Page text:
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Foxes in California [Types, Habitat, Diet..]

fox on hill

Foxes are one of the most ubiquitous and beloved animal species in North America, especially in California. They inhabit every major habitat found in the Californian landscape, from the high altitudes of the Sierra Nevada to the beaches along its coast. Foxes in California have adapted to many of the changes that have occurred in the state over time, making them some of the best-adapted urban animals around. Furthermore, no matter how many individuals or how widespread they become, fox populations remain highly resilient and stable due to their ability to survive and thrive under all kinds of human-generated pressures. 

Types of Foxes in California

There is an impressive variety of foxes living in California. It’s home to 

  • Grey fox
  • Red fox
  • Desert kit fox

The desert kit fox can be found on islands off the coast. The desert kit fox, which inhabits much of the state’s deserts, is one of its most recognizable species, with its large ears and thick yellowish-brown fur. 

foxes in california


In the state of California, foxes have multiple habitats. Depending on the area, you may find foxes living in forests, grasslands, deserts or mountains. In Northern California, foxes can often be found living amongst redwoods and chaparral ecosystems. To the south near Los Angeles, they are at home in brush-covered hills and valleys. Foxes like to create dens in rocky areas or by making use of abandoned burrows that were built by other animals such as gophers and squirrels. In order to stay healthy and thrive, these foxes require a wide variety of insects and vegetation that can only be found within their natural habitats.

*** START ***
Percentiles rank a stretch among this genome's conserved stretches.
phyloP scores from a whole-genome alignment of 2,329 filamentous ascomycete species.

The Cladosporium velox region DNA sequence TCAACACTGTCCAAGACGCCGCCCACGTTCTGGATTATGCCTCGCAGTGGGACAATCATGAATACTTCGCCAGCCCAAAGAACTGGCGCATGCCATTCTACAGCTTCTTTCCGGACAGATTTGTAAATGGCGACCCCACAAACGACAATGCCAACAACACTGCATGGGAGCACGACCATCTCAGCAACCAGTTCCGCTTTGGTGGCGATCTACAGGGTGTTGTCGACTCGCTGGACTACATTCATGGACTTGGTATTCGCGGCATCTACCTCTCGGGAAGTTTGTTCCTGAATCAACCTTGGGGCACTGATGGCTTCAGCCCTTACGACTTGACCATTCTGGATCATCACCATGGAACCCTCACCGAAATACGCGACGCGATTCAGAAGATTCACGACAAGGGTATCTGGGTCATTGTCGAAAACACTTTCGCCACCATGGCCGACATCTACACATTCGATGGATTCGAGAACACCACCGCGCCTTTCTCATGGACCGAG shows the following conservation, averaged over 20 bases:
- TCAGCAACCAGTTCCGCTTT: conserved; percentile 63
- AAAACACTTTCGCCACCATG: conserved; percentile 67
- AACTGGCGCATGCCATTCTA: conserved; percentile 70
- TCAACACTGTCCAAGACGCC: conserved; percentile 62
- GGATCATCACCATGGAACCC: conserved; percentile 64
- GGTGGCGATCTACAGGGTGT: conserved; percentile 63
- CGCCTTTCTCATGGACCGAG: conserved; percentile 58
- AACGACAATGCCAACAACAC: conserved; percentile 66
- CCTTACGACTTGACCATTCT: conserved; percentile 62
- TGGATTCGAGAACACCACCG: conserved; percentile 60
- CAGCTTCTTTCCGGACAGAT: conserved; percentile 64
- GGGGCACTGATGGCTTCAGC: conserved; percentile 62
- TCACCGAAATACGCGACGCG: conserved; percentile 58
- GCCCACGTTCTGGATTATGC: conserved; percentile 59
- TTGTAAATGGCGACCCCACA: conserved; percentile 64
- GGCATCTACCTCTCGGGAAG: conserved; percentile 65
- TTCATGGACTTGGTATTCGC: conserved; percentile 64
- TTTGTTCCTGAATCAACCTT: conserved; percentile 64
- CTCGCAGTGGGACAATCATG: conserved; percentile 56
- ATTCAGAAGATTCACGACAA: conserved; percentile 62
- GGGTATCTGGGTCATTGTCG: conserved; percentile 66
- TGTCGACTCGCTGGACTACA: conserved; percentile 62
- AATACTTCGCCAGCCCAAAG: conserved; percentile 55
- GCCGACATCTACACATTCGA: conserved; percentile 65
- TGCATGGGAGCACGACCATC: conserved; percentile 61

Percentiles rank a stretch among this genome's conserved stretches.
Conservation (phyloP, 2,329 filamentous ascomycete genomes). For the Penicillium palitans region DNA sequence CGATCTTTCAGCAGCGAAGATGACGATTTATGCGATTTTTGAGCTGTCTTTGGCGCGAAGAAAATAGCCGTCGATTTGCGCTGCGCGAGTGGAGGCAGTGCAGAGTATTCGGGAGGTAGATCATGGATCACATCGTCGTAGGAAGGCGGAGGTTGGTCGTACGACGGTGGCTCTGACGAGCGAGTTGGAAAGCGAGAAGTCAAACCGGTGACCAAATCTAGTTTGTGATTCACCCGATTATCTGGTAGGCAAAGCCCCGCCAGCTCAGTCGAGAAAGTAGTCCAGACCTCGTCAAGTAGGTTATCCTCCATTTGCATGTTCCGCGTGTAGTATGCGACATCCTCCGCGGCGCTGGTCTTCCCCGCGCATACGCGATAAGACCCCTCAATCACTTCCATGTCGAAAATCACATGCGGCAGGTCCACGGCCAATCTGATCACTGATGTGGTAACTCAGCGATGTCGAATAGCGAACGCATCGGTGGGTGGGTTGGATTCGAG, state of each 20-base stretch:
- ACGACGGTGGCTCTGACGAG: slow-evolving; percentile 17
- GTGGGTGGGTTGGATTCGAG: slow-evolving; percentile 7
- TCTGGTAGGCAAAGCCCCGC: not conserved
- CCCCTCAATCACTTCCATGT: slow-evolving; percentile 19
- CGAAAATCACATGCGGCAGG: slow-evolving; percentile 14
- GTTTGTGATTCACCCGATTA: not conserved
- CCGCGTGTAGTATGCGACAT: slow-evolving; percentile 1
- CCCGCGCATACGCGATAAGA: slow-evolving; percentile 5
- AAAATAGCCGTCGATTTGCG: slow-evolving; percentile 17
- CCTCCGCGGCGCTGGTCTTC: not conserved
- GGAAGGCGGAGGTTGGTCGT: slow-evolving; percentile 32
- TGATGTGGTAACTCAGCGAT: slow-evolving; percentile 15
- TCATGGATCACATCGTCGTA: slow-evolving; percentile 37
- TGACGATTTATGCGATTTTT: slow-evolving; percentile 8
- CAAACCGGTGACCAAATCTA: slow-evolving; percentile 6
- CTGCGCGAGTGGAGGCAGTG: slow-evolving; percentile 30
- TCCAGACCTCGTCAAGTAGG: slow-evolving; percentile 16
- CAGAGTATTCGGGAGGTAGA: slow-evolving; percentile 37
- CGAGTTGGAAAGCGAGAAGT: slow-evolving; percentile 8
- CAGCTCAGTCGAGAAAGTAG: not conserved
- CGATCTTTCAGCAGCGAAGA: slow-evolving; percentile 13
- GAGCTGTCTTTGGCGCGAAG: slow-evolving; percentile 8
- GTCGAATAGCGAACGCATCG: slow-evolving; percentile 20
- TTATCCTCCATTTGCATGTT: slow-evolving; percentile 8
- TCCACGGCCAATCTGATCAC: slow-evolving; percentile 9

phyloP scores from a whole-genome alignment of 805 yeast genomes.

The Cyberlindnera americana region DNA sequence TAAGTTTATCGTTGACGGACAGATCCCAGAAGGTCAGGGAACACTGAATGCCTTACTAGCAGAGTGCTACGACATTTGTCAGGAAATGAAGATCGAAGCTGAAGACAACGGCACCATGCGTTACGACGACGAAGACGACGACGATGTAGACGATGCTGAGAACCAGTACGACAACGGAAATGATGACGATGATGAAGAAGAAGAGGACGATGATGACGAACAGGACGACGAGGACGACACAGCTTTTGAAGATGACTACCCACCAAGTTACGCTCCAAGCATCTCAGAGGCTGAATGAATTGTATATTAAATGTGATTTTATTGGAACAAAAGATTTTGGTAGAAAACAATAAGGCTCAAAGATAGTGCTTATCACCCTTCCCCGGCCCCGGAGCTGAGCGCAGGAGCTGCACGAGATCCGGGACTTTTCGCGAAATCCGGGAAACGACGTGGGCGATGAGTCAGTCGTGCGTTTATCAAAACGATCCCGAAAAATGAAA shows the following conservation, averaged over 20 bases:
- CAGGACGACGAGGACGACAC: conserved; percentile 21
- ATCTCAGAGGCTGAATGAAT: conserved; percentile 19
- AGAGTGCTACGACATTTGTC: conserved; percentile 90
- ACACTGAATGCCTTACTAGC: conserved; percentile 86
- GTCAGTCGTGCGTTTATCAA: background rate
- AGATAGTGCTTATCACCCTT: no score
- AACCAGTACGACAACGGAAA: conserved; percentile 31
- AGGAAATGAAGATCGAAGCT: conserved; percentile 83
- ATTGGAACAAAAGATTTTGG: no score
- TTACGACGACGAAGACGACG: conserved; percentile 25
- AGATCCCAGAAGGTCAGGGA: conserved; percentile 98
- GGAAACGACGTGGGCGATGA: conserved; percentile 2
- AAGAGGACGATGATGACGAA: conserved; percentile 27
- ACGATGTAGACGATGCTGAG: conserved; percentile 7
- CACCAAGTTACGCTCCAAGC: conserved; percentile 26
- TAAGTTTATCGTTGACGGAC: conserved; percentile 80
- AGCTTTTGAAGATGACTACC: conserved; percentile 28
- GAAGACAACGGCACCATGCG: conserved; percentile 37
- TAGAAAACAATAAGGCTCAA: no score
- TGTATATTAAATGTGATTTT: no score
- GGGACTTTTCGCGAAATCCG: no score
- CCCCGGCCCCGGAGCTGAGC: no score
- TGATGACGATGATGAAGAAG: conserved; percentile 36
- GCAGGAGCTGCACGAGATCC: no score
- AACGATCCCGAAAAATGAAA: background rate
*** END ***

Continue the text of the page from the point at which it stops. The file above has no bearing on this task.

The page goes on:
Foxes in the wild have incredibly varied and balanced diets, subsisting mostly on small mammals such as voles, rabbits, and moles. They also hunt birds, lizards, frogs, and fish; their diet during the winter changes to include more scavenged carrion or refuse sources.

They also have preferred diets of other small animals living in or near water sources or burrows, foxes enjoy fruits and vegetables like apples or raspberries. Foxes are also adept at being opportunistic feeders; they’ll quickly take advantage of any available food source they can find. Their omnivorous diet allows them to sustain themselves over a wide range of ecosystems while they search for prey that is not only nutrient-rich but also provides enough calories to maintain their metabolisms.

fox in wild


In the beautiful state of California, foxes come in a variety of colours. From black to brown to red and silver, you can find these furry critters with stunning bright yellow eyes almost anywhere in the region. Interestingly enough, coat colour has more to do with genetics than its environment; from heavily wooded forests to icy tundra and desert habitats, foxes can range from a deep reddish hue to an ashy grey. 

Size, Lifespan and Weight